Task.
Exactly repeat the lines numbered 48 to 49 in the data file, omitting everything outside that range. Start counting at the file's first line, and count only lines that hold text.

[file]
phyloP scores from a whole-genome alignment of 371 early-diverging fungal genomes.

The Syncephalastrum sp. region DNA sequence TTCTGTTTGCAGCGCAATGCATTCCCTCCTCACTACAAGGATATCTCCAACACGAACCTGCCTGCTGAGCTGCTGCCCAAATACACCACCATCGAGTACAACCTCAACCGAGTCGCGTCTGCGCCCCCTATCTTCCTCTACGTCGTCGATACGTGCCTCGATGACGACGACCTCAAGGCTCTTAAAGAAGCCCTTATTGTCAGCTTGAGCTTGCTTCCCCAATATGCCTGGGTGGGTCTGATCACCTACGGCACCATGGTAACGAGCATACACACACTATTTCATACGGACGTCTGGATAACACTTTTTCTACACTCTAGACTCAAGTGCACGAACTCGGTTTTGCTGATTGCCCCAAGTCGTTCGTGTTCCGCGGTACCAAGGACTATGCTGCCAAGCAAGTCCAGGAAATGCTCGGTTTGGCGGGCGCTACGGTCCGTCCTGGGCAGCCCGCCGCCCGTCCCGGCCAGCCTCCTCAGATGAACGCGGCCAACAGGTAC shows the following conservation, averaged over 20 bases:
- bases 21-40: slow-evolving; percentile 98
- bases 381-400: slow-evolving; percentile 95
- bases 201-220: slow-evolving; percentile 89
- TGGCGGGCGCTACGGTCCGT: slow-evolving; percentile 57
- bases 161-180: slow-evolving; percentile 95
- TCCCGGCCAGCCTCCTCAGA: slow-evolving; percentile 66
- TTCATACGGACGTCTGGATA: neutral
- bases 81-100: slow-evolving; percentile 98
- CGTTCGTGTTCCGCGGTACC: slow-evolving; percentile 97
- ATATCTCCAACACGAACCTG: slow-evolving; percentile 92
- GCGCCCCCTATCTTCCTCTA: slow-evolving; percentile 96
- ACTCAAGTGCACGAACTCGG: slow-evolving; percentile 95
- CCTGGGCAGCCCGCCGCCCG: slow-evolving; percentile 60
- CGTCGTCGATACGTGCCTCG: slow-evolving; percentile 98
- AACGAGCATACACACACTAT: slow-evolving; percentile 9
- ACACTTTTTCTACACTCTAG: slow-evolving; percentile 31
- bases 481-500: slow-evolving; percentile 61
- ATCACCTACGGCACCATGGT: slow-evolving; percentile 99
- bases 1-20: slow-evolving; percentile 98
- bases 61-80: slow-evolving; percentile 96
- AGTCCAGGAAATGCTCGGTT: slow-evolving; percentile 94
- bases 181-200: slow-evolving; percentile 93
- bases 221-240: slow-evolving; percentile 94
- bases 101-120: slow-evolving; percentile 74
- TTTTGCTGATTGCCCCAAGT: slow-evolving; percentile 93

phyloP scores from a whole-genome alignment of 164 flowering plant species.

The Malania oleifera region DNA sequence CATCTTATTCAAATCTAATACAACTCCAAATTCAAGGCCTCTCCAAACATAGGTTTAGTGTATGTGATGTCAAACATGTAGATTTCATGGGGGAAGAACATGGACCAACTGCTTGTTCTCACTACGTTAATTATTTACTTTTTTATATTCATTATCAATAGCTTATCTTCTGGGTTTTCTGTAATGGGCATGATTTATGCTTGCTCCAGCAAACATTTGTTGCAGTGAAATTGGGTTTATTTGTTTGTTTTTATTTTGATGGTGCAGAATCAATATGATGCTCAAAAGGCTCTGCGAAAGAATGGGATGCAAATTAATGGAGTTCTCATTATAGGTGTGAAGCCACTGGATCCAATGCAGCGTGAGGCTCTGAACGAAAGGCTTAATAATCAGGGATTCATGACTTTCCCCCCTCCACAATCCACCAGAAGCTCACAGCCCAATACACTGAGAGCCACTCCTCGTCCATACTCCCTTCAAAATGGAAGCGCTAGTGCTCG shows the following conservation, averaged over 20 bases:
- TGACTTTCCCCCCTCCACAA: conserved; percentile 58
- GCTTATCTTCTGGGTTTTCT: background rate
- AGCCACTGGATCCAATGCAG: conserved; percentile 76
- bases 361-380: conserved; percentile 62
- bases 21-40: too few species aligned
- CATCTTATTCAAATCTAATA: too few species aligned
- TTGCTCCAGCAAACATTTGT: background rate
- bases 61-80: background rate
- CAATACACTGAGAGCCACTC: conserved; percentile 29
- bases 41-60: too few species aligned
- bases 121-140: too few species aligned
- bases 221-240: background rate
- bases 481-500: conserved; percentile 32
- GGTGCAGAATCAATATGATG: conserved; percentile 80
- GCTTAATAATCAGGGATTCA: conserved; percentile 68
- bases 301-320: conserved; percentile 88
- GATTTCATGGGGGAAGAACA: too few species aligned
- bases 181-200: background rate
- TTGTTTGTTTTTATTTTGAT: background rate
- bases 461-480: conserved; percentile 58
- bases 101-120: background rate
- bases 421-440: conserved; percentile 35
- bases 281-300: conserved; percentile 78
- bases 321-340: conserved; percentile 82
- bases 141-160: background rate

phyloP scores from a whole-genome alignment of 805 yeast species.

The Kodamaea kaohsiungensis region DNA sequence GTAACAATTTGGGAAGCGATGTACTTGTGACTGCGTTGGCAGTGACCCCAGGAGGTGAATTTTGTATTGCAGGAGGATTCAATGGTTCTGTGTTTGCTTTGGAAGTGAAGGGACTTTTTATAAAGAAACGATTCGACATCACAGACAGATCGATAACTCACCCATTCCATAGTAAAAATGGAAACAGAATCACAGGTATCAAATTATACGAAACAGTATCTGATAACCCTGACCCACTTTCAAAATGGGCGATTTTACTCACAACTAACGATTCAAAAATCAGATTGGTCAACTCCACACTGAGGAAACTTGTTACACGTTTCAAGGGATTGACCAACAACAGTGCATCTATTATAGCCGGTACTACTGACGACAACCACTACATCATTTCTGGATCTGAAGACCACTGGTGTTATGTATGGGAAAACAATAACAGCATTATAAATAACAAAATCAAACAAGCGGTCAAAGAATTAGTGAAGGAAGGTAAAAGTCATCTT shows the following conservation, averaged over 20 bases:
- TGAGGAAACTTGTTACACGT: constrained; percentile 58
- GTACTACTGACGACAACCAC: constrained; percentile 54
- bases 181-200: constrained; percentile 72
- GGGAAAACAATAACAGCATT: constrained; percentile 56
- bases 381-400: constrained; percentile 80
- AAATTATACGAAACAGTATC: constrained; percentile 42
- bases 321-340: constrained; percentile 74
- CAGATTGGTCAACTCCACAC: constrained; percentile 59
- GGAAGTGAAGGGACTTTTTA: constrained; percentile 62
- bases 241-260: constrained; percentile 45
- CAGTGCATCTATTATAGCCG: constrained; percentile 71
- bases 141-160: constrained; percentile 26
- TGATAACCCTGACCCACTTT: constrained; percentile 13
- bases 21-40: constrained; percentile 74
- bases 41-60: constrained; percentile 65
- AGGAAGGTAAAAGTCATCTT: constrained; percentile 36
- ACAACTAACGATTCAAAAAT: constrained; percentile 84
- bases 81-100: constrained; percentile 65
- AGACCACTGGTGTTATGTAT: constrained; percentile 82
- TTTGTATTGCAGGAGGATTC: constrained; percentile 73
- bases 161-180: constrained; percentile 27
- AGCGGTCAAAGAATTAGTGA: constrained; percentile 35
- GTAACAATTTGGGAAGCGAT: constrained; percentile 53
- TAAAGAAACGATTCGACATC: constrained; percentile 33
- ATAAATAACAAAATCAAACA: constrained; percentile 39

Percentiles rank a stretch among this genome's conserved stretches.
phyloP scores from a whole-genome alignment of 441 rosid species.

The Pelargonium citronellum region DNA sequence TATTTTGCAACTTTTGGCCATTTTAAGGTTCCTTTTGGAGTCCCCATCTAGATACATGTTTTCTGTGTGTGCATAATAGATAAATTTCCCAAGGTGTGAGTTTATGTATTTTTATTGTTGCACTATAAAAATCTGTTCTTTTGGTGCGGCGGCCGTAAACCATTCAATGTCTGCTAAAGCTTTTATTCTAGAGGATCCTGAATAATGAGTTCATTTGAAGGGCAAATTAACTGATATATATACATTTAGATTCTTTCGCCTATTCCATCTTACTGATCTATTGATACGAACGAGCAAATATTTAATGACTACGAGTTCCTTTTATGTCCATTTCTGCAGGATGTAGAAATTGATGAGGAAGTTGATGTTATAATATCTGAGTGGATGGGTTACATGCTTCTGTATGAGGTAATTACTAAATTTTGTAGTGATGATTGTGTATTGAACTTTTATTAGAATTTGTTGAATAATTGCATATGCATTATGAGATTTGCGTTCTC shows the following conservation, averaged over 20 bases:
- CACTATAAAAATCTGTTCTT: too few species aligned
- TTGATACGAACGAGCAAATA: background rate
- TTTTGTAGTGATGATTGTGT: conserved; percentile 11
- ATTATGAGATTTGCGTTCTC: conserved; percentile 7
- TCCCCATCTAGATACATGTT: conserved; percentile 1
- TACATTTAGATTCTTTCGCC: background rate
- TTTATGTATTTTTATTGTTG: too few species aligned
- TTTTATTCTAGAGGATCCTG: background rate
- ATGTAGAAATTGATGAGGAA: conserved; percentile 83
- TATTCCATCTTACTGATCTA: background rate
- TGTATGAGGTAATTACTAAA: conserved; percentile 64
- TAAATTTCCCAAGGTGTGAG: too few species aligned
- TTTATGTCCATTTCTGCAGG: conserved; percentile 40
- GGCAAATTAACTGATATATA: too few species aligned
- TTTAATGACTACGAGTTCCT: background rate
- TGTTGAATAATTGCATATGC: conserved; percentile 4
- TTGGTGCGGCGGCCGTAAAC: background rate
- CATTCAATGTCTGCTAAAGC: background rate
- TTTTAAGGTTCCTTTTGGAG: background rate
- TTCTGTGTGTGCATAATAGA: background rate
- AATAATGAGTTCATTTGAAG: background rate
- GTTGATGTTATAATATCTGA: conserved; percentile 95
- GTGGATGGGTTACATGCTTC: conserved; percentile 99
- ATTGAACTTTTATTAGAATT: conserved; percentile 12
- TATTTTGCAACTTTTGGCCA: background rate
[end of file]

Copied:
- TTGTTTGTTTTTATTTTGAT: background rate
- bases 461-480: conserved; percentile 58